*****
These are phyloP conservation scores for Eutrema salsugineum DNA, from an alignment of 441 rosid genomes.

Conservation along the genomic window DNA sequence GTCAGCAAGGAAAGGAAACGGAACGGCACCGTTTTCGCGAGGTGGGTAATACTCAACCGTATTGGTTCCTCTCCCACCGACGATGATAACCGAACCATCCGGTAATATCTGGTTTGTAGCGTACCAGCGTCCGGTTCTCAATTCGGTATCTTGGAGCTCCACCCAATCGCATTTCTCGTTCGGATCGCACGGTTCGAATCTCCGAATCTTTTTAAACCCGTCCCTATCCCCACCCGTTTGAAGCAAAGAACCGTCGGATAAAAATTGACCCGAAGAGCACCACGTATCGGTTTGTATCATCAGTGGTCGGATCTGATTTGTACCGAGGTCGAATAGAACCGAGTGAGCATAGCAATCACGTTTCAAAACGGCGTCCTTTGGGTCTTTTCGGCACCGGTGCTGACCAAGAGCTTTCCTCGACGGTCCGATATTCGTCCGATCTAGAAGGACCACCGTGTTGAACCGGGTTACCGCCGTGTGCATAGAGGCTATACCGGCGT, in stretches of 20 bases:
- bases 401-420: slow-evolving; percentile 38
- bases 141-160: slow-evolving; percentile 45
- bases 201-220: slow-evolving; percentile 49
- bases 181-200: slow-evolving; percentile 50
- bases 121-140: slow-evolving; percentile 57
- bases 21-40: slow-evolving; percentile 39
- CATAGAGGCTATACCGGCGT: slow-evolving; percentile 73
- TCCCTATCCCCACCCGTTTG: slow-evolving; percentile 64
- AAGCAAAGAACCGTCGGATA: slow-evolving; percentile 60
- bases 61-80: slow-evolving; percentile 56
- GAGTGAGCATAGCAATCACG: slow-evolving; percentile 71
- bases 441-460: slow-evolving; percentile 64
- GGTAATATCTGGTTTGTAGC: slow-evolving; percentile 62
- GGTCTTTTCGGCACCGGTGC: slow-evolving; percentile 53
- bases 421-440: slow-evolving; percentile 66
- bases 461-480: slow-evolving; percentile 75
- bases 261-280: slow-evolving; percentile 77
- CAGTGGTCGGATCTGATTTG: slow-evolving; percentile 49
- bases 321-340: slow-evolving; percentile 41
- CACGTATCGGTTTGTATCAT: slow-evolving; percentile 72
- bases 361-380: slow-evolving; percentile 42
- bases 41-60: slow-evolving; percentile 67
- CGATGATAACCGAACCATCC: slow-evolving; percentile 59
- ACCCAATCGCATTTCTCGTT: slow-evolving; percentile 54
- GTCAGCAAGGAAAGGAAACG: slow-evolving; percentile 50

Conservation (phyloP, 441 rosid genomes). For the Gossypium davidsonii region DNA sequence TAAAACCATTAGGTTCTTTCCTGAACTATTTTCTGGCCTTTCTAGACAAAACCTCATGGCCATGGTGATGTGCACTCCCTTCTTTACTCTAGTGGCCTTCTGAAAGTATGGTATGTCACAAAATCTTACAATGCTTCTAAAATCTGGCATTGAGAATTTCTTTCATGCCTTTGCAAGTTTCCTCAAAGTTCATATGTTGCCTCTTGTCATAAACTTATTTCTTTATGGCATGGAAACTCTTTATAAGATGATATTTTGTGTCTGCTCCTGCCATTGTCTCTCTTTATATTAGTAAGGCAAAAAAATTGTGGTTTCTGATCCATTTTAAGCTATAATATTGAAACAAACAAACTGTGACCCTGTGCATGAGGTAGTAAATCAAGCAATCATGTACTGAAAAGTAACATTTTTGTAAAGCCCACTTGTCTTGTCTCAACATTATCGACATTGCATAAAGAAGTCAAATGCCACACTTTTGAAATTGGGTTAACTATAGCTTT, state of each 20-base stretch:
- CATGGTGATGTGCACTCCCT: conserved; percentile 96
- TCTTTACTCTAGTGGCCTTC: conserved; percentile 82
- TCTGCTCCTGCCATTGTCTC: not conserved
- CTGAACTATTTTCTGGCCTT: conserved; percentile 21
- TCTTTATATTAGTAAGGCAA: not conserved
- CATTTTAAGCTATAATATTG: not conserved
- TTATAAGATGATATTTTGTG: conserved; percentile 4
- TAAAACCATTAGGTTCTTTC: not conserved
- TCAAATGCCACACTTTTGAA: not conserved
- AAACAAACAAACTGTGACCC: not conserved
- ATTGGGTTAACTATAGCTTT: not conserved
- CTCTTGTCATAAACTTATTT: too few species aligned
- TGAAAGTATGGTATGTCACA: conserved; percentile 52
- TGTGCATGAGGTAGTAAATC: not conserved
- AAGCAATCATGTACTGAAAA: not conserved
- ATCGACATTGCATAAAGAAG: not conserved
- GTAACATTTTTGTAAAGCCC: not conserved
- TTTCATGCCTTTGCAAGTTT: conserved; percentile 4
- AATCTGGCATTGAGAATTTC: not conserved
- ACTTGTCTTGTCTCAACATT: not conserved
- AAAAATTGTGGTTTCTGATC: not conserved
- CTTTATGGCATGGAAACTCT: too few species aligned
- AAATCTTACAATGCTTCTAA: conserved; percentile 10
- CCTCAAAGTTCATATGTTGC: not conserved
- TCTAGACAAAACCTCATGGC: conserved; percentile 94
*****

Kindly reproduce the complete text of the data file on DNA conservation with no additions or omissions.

These are phyloP conservation scores for Eutrema salsugineum DNA, from an alignment of 441 rosid genomes.

Conservation along the genomic window DNA sequence GTCAGCAAGGAAAGGAAACGGAACGGCACCGTTTTCGCGAGGTGGGTAATACTCAACCGTATTGGTTCCTCTCCCACCGACGATGATAACCGAACCATCCGGTAATATCTGGTTTGTAGCGTACCAGCGTCCGGTTCTCAATTCGGTATCTTGGAGCTCCACCCAATCGCATTTCTCGTTCGGATCGCACGGTTCGAATCTCCGAATCTTTTTAAACCCGTCCCTATCCCCACCCGTTTGAAGCAAAGAACCGTCGGATAAAAATTGACCCGAAGAGCACCACGTATCGGTTTGTATCATCAGTGGTCGGATCTGATTTGTACCGAGGTCGAATAGAACCGAGTGAGCATAGCAATCACGTTTCAAAACGGCGTCCTTTGGGTCTTTTCGGCACCGGTGCTGACCAAGAGCTTTCCTCGACGGTCCGATATTCGTCCGATCTAGAAGGACCACCGTGTTGAACCGGGTTACCGCCGTGTGCATAGAGGCTATACCGGCGT, in stretches of 20 bases:
- bases 401-420: slow-evolving; percentile 38
- bases 141-160: slow-evolving; percentile 45
- bases 201-220: slow-evolving; percentile 49
- bases 181-200: slow-evolving; percentile 50
- bases 121-140: slow-evolving; percentile 57
- bases 21-40: slow-evolving; percentile 39
- CATAGAGGCTATACCGGCGT: slow-evolving; percentile 73
- TCCCTATCCCCACCCGTTTG: slow-evolving; percentile 64
- AAGCAAAGAACCGTCGGATA: slow-evolving; percentile 60
- bases 61-80: slow-evolving; percentile 56
- GAGTGAGCATAGCAATCACG: slow-evolving; percentile 71
- bases 441-460: slow-evolving; percentile 64
- GGTAATATCTGGTTTGTAGC: slow-evolving; percentile 62
- GGTCTTTTCGGCACCGGTGC: slow-evolving; percentile 53
- bases 421-440: slow-evolving; percentile 66
- bases 461-480: slow-evolving; percentile 75
- bases 261-280: slow-evolving; percentile 77
- CAGTGGTCGGATCTGATTTG: slow-evolving; percentile 49
- bases 321-340: slow-evolving; percentile 41
- CACGTATCGGTTTGTATCAT: slow-evolving; percentile 72
- bases 361-380: slow-evolving; percentile 42
- bases 41-60: slow-evolving; percentile 67
- CGATGATAACCGAACCATCC: slow-evolving; percentile 59
- ACCCAATCGCATTTCTCGTT: slow-evolving; percentile 54
- GTCAGCAAGGAAAGGAAACG: slow-evolving; percentile 50

Conservation (phyloP, 441 rosid genomes). For the Gossypium davidsonii region DNA sequence TAAAACCATTAGGTTCTTTCCTGAACTATTTTCTGGCCTTTCTAGACAAAACCTCATGGCCATGGTGATGTGCACTCCCTTCTTTACTCTAGTGGCCTTCTGAAAGTATGGTATGTCACAAAATCTTACAATGCTTCTAAAATCTGGCATTGAGAATTTCTTTCATGCCTTTGCAAGTTTCCTCAAAGTTCATATGTTGCCTCTTGTCATAAACTTATTTCTTTATGGCATGGAAACTCTTTATAAGATGATATTTTGTGTCTGCTCCTGCCATTGTCTCTCTTTATATTAGTAAGGCAAAAAAATTGTGGTTTCTGATCCATTTTAAGCTATAATATTGAAACAAACAAACTGTGACCCTGTGCATGAGGTAGTAAATCAAGCAATCATGTACTGAAAAGTAACATTTTTGTAAAGCCCACTTGTCTTGTCTCAACATTATCGACATTGCATAAAGAAGTCAAATGCCACACTTTTGAAATTGGGTTAACTATAGCTTT, state of each 20-base stretch:
- CATGGTGATGTGCACTCCCT: conserved; percentile 96
- TCTTTACTCTAGTGGCCTTC: conserved; percentile 82
- TCTGCTCCTGCCATTGTCTC: not conserved
- CTGAACTATTTTCTGGCCTT: conserved; percentile 21
- TCTTTATATTAGTAAGGCAA: not conserved
- CATTTTAAGCTATAATATTG: not conserved
- TTATAAGATGATATTTTGTG: conserved; percentile 4
- TAAAACCATTAGGTTCTTTC: not conserved
- TCAAATGCCACACTTTTGAA: not conserved
- AAACAAACAAACTGTGACCC: not conserved
- ATTGGGTTAACTATAGCTTT: not conserved
- CTCTTGTCATAAACTTATTT: too few species aligned
- TGAAAGTATGGTATGTCACA: conserved; percentile 52
- TGTGCATGAGGTAGTAAATC: not conserved
- AAGCAATCATGTACTGAAAA: not conserved
- ATCGACATTGCATAAAGAAG: not conserved
- GTAACATTTTTGTAAAGCCC: not conserved
- TTTCATGCCTTTGCAAGTTT: conserved; percentile 4
- AATCTGGCATTGAGAATTTC: not conserved
- ACTTGTCTTGTCTCAACATT: not conserved
- AAAAATTGTGGTTTCTGATC: not conserved
- CTTTATGGCATGGAAACTCT: too few species aligned
- AAATCTTACAATGCTTCTAA: conserved; percentile 10
- CCTCAAAGTTCATATGTTGC: not conserved
- TCTAGACAAAACCTCATGGC: conserved; percentile 94